Economists and investors alike take comfort from drawing historical parallels with past economic cycles, providing at least a crude sense as to where the economy is heading next.
One former economist at the U.K. Treasury, Dario Perkins, isn’t sure the global economy is any kind of cycle at all.
“This is not a business cycle,” says Perkins, now a managing director at TS Lombard, a U.K. research firm.
“Unlike most recessions, the economy did not contract in 2020 owing to some underlying macro imbalance or vulnerability. Policy makers shut the world down to halt the spread of a deadly pandemic. And they used a massive amount of stimulus to prevent the normal business cycle from taking hold,” says Perkins, “putting their economies into a sort of hibernation.”
What’s followed is an economy driven by the course of virus. To Perkins, “it is not even clear whether this is truly a ‘new cycle’ or a continuation of the old one, regardless of what the economists at the [National Bureau of Economic Research] and [Organization for Economic Cooperation and Development] think.”
The NBER said the U.S. entered a brief recession in February 2020 to formally end a 128-month expansion, and that recession, two months later, was over. The OECD in December said economic growth may peak in the coming months, after bottoming out shortly after the coronavirus pandemic reached the West.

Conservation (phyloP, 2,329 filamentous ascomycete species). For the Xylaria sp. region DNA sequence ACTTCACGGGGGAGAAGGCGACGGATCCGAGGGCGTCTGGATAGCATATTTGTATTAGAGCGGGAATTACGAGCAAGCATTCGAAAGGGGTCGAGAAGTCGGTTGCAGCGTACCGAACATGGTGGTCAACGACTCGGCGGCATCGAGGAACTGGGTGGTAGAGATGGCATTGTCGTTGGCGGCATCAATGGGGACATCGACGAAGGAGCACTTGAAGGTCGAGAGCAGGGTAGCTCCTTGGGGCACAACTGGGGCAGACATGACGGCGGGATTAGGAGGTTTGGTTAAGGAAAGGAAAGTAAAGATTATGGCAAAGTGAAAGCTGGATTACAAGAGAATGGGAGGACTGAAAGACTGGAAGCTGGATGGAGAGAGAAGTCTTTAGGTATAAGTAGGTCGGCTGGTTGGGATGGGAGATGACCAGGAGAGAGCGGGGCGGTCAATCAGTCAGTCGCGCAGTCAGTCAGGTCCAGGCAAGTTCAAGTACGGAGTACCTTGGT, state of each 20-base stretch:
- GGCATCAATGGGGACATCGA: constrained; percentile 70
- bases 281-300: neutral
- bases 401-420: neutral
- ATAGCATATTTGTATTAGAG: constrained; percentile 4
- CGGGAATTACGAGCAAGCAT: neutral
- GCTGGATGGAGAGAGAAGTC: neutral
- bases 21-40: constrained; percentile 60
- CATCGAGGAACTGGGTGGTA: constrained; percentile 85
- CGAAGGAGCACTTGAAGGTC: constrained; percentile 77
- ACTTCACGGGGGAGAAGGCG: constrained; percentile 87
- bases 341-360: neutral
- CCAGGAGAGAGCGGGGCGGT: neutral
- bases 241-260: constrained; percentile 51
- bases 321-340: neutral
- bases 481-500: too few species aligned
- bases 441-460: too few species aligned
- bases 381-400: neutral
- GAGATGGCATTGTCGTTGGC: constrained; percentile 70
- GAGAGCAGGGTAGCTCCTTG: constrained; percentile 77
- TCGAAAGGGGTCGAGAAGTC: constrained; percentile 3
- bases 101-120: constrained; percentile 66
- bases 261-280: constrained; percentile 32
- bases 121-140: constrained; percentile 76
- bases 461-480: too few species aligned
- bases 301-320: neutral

The business-cycle view has clouded the inflation debate, he says. Inflation has come from consumers switching from services to goods, plus the various distortions, logistical problems and bottlenecks in supply chains, he says. “Unlike in the textbook business cycle, what happens next to inflation is unclear because it depends on current distortions being resolved (if they are resolved). Will consumer spending patterns return to pre-COVID norms? Will supply chains adjust?”
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It’s possible goods demand may soon fall given the accumulation over the past 18 months — which would be rare outside a recession.
What about the jobs market? “Given the rapid ‘recovery’ in employment over the past 18 months, widespread reports of worker shortages, record levels of unfilled vacancies and — in some parts of the world — accelerating wages, it is easy to understand why some investors (and, increasingly, central bankers) think the labor market is also starting to overheat. Yet, again owing to COVID-19 distortions, it is hard to know how persistent these pressures will be,” he says.
He acknowledges that’s not how central bankers see things. “Spooked by the recent trajectory of their economies and aware of the mistakes their predecessors made in the 1970s, the authorities are now pivoting hard toward tighter monetary policy,” says Perkins. “This could be bad news for financial markets. While it is unclear whether central banks really need to squeeze aggregate demand, any attempt to do so must naturally start by inflicting pain on investors.”
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Growth stocks have suffered the most on expectations of Fed tightening, though the tech-heavy Nasdaq Composite
ended Wednesday just 5% below its record high.